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Down and Out in Paris and Glasgow

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COP President Alok Sharma at the COP26 Climate Change Conference Day 13 at the signing of the Glasgow Climate Pact
COP President Alok Sharma at the COP26 Climate Change Conference Day 13 at the signing of the Glasgow Climate Pact

COP26 has ensured that coal power generation is on the conveyor belt heading to the great trash compactor of history. Further actions in 2022 can speed up its exit.

Through adopting the Glasgow Climate Pact, all countries have now explicitly recognised that the transition from coal power to clean energy must be accelerated. The UK’s efforts to put coal centre stage in Glasgow have been vindicated.

The final hours of drama followed 15+ years of efforts by civil society campaigners who have challenged coal power at every level from building site to boardroom, and from policy processes to global politics. The COP26 agreement was built on the foundations of their dedication, commitment, and people power.

From Paris to Glasgow

When the Paris Agreement was signed in 2015, the UK was the sole national government to have committed to phase out coal power generation. In the six years since, the global pipeline of planned coal projects has collapsed by 76%, avoiding the construction of another China’s worth of power plants: No New Coal is now the norm. Similarly, retirements have been gathering pace across the OECD, with over 55% of power plants either closed since 2010 or set to retire by 2030. These positive real world trends have prepared the way for a political breakthrough.

As COP26 drew closer, 2021 saw coal exit discussed for the first time by leaders at both G7 and G20. Combined diplomacy from the UK and Italy helped secure commitments to end overseas public coal finance, including from China, Japan, and South Korea. Yet just ahead of Glasgow, the G20 summit in Rome saw governments refuse to recognise that an end to coal power generation was required.

When the Paris Agreement was signed in 2015, the UK was the sole national government to have committed to phase out coal power generation. In the six years since, the global pipeline of planned coal projects has collapsed by 76%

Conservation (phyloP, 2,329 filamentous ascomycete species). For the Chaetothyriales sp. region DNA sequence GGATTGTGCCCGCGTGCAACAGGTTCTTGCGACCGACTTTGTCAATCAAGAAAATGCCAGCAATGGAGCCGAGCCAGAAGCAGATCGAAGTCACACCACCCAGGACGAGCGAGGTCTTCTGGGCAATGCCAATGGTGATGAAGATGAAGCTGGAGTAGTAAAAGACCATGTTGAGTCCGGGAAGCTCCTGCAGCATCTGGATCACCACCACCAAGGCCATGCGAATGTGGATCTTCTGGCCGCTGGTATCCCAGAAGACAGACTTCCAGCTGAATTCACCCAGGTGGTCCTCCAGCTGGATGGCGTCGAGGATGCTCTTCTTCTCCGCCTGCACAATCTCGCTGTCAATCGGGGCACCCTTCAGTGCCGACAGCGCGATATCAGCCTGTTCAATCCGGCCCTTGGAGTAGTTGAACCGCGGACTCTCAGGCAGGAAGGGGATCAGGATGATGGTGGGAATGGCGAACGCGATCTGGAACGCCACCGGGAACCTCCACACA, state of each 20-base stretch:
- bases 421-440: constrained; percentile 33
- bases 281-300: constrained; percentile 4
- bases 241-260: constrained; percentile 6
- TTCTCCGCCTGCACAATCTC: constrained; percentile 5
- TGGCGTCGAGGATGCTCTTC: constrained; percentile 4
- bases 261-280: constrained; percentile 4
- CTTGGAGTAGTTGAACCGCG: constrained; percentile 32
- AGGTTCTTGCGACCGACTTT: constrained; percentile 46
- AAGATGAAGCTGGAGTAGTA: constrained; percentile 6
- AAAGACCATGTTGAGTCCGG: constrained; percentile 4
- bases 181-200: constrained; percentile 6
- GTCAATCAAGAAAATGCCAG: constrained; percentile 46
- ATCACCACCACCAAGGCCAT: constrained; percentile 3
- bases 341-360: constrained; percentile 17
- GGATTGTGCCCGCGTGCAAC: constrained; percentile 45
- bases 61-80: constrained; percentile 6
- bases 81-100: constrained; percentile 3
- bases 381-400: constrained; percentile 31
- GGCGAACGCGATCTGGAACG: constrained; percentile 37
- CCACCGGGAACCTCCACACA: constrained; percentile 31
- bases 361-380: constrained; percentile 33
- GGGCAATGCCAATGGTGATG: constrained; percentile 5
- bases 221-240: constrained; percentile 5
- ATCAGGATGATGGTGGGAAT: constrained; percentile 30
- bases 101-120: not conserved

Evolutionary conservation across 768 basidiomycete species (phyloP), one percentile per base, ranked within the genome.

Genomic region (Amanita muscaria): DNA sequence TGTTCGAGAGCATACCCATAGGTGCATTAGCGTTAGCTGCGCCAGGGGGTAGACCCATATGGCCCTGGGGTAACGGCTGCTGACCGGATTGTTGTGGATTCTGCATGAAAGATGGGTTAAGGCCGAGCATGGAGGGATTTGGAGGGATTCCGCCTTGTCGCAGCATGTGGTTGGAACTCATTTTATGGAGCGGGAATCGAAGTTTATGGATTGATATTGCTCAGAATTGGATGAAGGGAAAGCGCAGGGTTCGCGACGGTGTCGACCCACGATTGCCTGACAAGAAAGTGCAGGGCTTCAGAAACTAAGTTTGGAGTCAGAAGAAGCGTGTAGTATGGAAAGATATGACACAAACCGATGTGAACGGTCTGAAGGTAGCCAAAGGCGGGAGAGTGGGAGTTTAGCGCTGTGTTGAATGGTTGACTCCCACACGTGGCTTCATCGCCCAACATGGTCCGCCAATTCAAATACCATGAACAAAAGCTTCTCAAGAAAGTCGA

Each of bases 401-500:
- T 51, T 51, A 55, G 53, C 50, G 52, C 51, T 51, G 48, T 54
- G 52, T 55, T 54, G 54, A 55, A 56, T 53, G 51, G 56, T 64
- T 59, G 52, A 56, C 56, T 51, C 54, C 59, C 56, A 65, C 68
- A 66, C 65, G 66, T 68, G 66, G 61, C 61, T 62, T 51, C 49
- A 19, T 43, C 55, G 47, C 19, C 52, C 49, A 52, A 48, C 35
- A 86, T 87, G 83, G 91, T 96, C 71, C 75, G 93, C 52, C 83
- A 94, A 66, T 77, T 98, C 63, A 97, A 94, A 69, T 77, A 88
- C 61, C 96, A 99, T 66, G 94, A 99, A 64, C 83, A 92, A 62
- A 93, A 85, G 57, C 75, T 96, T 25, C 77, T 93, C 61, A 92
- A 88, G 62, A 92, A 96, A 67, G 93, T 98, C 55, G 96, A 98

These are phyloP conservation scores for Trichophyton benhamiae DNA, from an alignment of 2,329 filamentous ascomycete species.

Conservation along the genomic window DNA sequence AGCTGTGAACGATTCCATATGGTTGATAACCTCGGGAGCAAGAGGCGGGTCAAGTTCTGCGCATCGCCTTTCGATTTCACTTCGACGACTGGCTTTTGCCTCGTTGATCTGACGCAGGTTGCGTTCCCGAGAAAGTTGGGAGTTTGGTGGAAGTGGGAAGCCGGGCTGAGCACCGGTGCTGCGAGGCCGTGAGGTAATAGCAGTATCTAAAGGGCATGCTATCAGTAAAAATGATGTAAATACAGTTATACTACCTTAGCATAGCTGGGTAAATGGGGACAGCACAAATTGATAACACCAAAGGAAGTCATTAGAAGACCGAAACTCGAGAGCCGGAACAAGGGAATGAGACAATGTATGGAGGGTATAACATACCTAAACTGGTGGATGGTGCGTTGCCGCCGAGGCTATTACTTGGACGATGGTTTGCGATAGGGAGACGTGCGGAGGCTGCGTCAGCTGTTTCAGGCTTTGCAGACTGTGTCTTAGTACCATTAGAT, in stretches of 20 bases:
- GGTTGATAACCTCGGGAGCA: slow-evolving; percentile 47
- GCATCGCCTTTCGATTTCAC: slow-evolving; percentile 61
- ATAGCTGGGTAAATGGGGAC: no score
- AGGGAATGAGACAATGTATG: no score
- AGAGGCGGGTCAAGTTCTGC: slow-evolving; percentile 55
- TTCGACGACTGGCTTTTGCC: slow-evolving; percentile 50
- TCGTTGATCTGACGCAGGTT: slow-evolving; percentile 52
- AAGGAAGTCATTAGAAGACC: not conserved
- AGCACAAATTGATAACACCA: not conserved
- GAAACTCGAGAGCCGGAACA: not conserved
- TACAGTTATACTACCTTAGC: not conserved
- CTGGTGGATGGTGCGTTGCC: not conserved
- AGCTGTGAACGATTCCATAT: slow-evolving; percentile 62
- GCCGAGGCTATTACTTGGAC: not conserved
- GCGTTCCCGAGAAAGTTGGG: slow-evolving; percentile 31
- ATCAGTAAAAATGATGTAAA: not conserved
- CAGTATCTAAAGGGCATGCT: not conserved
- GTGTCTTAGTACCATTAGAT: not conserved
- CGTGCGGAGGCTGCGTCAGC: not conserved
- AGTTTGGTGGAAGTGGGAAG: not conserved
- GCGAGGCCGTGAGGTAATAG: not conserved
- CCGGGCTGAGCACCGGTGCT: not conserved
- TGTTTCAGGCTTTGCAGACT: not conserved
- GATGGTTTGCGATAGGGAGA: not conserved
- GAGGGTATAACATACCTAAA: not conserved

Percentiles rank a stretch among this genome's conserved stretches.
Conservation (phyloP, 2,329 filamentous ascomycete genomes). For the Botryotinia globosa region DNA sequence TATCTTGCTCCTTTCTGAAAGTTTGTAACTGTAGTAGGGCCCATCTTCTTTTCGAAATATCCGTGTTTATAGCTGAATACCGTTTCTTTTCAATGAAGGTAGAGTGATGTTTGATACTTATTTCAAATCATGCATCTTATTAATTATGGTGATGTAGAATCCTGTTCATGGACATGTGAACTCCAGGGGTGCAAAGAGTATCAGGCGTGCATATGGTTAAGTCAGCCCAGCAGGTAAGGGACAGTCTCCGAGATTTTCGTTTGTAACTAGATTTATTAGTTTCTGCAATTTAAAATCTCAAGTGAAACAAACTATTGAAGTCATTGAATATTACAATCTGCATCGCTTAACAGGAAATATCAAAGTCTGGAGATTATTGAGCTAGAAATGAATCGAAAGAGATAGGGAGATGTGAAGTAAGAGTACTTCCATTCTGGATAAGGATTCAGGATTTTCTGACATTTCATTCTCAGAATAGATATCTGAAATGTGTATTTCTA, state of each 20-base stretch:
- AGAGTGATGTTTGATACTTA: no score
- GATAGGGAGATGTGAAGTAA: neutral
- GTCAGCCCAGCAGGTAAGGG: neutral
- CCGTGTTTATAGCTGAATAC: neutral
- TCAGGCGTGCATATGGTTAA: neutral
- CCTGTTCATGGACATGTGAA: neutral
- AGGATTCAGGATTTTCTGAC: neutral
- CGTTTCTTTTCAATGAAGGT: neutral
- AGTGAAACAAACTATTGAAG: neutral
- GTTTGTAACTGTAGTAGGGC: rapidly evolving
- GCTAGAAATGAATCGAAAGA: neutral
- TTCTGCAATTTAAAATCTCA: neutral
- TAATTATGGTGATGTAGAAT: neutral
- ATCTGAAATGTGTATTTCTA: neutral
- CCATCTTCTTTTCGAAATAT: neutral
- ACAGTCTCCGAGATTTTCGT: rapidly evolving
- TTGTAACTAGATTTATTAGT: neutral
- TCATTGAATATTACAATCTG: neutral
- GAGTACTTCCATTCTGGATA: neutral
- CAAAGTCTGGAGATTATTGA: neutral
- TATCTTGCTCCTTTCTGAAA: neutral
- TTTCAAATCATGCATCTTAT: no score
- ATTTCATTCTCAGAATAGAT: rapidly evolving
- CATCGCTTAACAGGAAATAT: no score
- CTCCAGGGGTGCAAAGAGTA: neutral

The UK had proclaimed its priorities of ‘Coal, Cars, Cash, and Trees’. It wanted to showcase real world progress in parallel to the formal business of the ongoing implementation of the Paris Agreement. So coal was centre stage for Energy Day in Week 1 of the Glasgow gathering. Ultimately, the UK’s approach paid off, as despite the messy messaging, there was positive progress and significant substance.

Down and Out

Surprisingly, coal reappeared in the Week 2 end game, when the formal approval of the Glasgow Climate Pact saw coal as the central topic. The UK had tried its luck by proposing text that recognised the need for a phase out of coal power generation and fossil fuel subsidies. Amazingly it survived three rounds of edits. Then came the final ultimatum: China and India signalled they would not sign on.

Following a frantic hour of real time negotiation, two compromises were reached to secure agreement. On coal, the language changed from ‘phase out’ to ‘phase down’, while the clause on fossil fuel subsidies recognised the need for ‘targeted support to the poorest and the most vulnerable according to their national circumstances’. Despite complaints from other parties regarding the process and the content, the edit was approved. COP26 named coal as the fossil fuel that needs to exit first and fastest.

If it had been suggested ahead of COP26 that the Glasgow Climate Pact would include language proposed by India and China on ‘phasing down coal’ it would have been laughed out of town as impossible. Both countries are still seeing coal use going up – a commitment to ‘down’ is a huge initial step. Ahead of the final edit, many governments had already accepted for the first time the original destination language of ‘phase out’, including major coal exporters Australia, Indonesia and Colombia. The wind of change really is blowing the world from coal to clean energy.

On their return home from Glasgow, all governments will need to plot a trajectory for the pathway out of coal, while investors will be clamouring to get their money out.

Saturday’s dramatic and historic conclusion to COP26 resulted in an unprecedented recognition by all parties of the necessity of moving away from fossil fuels, starting with coal power generation. This is long overdue but very welcome. On their return home from Glasgow, all governments will need to plot a trajectory for the pathway out of coal, while investors will be clamouring to get their money out.

Data trends and political commitments have now converged. Efforts during 2021 have turned off the tap of coal finance, while COP26 has opened a new chapter of action to accelerate the retirement of existing coal power plants. The world now faces a decade of delivery to accelerate coal’s demise and expand efforts to oil and gas too. The UK Presidency has only just begun: 2022 will see continued focus on consigning coal to history.

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